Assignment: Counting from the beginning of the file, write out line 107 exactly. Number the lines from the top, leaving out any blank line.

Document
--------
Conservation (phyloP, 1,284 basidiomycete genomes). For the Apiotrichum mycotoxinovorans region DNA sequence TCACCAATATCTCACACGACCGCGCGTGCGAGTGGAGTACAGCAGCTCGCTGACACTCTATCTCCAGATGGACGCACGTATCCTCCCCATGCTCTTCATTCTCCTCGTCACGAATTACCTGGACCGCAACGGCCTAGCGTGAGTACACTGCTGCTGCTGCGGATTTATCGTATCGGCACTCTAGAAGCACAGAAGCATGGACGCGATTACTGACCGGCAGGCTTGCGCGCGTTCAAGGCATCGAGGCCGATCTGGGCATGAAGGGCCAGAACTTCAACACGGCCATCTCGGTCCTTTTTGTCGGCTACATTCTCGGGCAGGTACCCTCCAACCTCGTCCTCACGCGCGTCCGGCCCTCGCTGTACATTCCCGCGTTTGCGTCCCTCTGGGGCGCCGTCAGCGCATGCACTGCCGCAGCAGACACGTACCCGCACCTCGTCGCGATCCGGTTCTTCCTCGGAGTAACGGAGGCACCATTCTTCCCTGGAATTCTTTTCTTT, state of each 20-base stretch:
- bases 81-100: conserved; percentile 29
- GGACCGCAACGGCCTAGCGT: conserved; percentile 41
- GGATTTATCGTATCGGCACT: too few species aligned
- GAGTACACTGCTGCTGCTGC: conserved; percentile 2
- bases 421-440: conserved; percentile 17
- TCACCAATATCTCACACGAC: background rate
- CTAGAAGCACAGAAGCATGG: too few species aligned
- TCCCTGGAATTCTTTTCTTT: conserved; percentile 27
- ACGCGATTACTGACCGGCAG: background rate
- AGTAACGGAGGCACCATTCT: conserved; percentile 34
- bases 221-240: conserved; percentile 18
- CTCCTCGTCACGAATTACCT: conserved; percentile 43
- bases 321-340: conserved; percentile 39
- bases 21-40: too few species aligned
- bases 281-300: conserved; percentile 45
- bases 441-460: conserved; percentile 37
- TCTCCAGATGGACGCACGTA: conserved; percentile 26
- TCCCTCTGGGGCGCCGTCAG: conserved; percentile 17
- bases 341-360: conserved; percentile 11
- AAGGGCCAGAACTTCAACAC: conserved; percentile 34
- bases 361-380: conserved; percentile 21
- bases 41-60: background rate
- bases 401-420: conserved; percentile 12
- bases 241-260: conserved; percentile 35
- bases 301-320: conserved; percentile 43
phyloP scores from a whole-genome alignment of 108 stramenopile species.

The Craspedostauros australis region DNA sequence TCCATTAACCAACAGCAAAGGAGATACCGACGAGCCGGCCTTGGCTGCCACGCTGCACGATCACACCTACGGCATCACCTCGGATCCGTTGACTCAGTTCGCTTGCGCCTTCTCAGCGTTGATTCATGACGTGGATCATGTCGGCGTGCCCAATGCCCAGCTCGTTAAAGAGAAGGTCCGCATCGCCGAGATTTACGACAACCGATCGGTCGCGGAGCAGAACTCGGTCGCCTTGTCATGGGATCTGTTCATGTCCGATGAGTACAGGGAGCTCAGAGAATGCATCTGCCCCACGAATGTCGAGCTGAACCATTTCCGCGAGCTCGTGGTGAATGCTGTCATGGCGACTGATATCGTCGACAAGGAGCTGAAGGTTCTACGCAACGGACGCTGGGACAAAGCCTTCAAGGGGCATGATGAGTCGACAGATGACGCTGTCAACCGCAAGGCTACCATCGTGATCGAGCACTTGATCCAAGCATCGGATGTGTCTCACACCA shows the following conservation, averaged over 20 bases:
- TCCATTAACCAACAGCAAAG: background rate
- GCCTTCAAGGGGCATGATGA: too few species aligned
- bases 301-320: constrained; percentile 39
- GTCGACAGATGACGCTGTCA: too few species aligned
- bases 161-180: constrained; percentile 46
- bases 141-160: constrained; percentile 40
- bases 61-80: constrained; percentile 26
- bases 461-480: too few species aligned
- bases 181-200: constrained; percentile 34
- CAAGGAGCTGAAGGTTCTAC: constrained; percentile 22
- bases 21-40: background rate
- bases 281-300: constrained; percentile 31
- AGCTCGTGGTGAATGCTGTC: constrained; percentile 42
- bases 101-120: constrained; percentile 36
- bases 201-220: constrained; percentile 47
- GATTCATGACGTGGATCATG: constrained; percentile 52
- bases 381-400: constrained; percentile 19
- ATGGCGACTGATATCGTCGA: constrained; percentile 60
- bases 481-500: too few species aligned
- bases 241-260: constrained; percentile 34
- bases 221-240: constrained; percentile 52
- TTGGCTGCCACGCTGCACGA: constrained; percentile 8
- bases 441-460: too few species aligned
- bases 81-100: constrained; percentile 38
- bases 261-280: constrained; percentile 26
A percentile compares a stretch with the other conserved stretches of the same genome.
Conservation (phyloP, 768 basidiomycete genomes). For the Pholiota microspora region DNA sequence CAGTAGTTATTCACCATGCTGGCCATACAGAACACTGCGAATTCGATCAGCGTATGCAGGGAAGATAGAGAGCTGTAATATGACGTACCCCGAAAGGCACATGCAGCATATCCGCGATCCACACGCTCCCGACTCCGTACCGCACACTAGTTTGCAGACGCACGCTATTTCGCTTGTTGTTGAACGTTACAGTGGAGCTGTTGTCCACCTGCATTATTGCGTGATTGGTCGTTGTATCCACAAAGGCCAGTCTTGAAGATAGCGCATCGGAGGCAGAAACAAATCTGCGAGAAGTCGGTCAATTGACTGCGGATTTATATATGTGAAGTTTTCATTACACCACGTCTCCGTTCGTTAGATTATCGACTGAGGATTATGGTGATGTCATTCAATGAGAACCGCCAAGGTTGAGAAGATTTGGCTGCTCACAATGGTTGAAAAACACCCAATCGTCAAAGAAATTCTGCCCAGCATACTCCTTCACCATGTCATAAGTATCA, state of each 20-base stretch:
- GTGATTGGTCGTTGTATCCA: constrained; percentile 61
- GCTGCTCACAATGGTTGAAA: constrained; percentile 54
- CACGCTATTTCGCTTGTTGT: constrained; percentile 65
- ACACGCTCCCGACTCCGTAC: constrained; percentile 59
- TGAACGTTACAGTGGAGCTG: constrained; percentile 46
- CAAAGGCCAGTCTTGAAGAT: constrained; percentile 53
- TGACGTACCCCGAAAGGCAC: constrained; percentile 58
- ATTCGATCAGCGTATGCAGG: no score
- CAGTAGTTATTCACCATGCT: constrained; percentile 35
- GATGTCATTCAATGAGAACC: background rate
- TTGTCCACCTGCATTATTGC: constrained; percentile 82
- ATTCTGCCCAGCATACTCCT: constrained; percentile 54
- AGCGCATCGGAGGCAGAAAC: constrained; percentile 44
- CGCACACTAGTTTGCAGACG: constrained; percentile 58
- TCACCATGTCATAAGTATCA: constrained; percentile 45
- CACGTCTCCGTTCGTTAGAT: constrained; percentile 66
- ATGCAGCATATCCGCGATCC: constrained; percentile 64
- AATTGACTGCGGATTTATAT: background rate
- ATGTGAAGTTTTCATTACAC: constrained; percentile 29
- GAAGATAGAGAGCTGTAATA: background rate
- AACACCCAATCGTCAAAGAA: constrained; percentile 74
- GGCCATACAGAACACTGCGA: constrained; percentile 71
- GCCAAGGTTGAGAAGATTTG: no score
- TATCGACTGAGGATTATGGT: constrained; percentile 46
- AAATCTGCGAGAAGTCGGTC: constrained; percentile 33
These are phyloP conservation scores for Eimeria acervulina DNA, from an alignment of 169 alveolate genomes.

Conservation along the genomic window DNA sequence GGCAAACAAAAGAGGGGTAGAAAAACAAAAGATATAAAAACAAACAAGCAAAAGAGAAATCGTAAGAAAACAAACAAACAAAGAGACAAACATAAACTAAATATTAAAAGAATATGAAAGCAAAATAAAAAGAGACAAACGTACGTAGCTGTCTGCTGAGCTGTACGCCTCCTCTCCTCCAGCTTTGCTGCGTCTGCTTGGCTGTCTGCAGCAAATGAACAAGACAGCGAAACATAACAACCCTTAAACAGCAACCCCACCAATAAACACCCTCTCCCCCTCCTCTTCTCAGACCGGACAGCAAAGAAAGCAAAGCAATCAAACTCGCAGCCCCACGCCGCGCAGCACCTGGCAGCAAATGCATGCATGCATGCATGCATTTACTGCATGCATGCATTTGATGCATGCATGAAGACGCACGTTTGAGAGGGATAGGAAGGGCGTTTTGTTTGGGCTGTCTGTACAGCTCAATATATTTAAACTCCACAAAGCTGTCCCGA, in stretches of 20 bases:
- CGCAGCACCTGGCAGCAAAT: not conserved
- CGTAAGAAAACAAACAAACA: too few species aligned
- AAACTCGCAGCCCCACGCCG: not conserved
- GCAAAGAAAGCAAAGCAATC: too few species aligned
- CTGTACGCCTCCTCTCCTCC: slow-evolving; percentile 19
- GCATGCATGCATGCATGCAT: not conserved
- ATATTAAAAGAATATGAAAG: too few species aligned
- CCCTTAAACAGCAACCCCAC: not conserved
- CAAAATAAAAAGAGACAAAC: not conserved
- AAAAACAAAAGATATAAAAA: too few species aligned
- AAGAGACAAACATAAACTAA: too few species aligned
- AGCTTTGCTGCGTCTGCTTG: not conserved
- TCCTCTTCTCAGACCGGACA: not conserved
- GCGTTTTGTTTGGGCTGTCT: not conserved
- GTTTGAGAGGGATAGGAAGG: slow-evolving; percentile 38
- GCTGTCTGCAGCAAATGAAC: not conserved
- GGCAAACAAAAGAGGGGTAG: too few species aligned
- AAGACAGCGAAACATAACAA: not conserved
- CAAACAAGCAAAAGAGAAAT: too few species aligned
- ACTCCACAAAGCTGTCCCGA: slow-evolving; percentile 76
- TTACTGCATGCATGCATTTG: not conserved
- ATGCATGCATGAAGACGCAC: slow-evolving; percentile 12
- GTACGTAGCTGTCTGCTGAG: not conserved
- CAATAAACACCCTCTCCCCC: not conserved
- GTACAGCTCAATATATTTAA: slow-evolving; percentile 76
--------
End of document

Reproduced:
- GTACAGCTCAATATATTTAA: slow-evolving; percentile 76